Western Europe, France or Italy, ca. 17th century CE. A wonderful forged-iron parrying dagger with a slender wooden handle, a bulb-form iron pommel, and a broad quillon with trapezoidal terminals and a ring loop on top. The elongated triangular blade has a shallow midrib, sharpened edges, and a narrow, pointed tip perfect for thrusting and stabbing. Swordsmen would carry their normal sword in one hand - typically their right - and a dagger like this example in their left. When an opponent swung his sword, the wide quillon would be able to catch their blade and render it ineffective for long enough to counter with a thrusting blow. Size: 5.375" W x 18" H (13.7 cm x 45.7 cm); length of blade: 12.4" L (31.5 cm).
For a strikingly similar example from Italy, please see: Tarassuk, Leonid. "Some Notes on Parrying Daggers and Poniards." Metropolitan Museum Journal, Vol. 12, 1977, p. 38, fig. 10.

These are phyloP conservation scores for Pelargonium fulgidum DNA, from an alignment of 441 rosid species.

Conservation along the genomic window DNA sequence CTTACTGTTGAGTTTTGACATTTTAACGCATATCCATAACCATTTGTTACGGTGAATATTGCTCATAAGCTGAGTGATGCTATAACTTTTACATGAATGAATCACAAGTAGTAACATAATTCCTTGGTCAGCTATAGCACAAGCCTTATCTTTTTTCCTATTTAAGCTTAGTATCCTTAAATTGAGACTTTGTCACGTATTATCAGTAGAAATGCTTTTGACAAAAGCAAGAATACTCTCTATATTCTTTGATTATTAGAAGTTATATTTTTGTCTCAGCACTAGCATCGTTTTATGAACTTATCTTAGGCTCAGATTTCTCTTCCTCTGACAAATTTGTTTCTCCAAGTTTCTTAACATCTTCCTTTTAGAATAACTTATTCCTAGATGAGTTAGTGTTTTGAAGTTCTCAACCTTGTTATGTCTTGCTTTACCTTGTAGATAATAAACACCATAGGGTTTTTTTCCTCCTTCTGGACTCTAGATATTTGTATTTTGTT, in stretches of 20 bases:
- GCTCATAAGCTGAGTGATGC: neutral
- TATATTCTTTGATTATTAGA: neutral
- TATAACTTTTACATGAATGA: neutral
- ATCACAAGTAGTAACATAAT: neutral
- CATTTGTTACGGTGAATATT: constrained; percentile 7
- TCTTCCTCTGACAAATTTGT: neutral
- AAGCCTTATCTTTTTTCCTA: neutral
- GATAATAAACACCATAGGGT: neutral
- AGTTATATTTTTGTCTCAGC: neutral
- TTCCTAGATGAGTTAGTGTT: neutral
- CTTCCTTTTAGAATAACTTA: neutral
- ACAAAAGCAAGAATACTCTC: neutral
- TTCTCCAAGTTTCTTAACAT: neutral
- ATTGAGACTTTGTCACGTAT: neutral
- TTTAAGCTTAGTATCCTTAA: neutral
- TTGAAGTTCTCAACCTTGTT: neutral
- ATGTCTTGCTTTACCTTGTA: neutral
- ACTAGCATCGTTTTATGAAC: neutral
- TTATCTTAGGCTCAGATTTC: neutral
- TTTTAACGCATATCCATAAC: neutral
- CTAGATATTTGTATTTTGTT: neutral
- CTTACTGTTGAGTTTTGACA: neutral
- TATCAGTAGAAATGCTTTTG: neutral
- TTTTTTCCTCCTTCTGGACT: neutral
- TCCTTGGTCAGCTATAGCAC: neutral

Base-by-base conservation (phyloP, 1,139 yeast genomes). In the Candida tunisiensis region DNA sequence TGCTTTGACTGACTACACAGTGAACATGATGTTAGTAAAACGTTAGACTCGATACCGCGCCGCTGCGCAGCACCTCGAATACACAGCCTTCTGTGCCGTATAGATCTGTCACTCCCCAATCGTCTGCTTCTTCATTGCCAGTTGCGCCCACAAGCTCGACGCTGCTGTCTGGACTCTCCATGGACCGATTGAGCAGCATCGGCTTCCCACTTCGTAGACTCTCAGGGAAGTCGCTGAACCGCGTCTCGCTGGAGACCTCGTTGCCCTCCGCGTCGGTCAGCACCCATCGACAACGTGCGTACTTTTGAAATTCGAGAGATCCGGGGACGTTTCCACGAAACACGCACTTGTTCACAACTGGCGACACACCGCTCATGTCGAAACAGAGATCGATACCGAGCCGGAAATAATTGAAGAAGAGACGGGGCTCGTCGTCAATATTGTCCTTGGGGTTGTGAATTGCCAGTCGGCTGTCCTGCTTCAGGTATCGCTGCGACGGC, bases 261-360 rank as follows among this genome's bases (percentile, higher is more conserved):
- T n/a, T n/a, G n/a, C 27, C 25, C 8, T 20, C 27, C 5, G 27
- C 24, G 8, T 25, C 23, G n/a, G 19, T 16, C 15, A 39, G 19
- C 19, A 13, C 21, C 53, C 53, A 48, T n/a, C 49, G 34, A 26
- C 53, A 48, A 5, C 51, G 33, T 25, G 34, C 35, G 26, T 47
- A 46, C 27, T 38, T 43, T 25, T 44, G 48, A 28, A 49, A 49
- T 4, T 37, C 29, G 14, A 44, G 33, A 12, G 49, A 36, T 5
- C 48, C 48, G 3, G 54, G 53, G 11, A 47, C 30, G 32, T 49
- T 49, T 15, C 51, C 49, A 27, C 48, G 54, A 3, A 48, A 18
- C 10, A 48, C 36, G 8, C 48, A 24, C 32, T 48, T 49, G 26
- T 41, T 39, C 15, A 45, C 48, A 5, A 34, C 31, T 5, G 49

Provenance: private southwestern Pennsylvania, USA collection, acquired prior to 2000
All items legal to buy/sell under U.S. Statute covering cultural patrimony Code 2600, CHAPTER 14, and are guaranteed to be as described or your money back.
A Certificate of Authenticity will accompany all winning bids.
We ship worldwide and handle all shipping in-house for your convenience.
Minor nicks and insect damage to wooden handle, with slight bending to overall form of blade and quillon, and light pitting to blade. Great patina throughout.